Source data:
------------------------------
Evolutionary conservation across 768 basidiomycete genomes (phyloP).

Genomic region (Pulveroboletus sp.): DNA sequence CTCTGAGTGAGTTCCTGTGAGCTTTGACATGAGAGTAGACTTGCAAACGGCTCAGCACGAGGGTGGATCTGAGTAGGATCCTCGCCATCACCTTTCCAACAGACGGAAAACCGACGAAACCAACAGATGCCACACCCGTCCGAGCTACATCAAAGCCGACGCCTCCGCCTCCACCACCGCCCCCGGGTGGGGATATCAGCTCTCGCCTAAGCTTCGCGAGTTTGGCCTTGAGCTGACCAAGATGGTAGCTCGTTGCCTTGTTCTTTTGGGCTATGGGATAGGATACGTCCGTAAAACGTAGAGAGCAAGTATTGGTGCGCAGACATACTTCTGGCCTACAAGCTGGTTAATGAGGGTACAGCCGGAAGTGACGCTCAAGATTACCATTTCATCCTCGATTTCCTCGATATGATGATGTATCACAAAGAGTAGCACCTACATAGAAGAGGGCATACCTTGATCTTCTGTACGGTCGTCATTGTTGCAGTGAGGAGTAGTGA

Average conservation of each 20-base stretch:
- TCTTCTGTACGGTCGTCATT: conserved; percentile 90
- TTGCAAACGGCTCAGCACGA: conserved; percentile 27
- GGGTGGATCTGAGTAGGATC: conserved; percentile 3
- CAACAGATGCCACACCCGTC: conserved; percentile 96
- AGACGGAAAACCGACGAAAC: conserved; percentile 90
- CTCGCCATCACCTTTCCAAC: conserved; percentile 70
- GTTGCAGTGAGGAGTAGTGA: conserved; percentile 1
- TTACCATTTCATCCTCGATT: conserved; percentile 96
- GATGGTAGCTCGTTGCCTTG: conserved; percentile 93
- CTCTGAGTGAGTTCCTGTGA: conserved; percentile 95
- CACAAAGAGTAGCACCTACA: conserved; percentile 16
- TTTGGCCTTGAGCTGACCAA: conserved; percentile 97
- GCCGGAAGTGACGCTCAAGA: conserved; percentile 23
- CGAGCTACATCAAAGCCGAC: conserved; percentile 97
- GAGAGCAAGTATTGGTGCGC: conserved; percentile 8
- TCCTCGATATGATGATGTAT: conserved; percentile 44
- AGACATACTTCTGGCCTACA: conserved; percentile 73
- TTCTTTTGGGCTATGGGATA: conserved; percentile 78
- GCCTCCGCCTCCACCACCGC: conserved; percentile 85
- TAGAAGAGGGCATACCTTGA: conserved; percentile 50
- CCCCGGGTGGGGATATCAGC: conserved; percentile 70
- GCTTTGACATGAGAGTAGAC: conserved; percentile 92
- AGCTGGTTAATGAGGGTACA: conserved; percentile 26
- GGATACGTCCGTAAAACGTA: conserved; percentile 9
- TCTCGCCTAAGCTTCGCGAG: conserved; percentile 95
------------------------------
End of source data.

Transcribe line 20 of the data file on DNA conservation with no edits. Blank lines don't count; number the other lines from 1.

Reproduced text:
- AGACATACTTCTGGCCTACA: conserved; percentile 73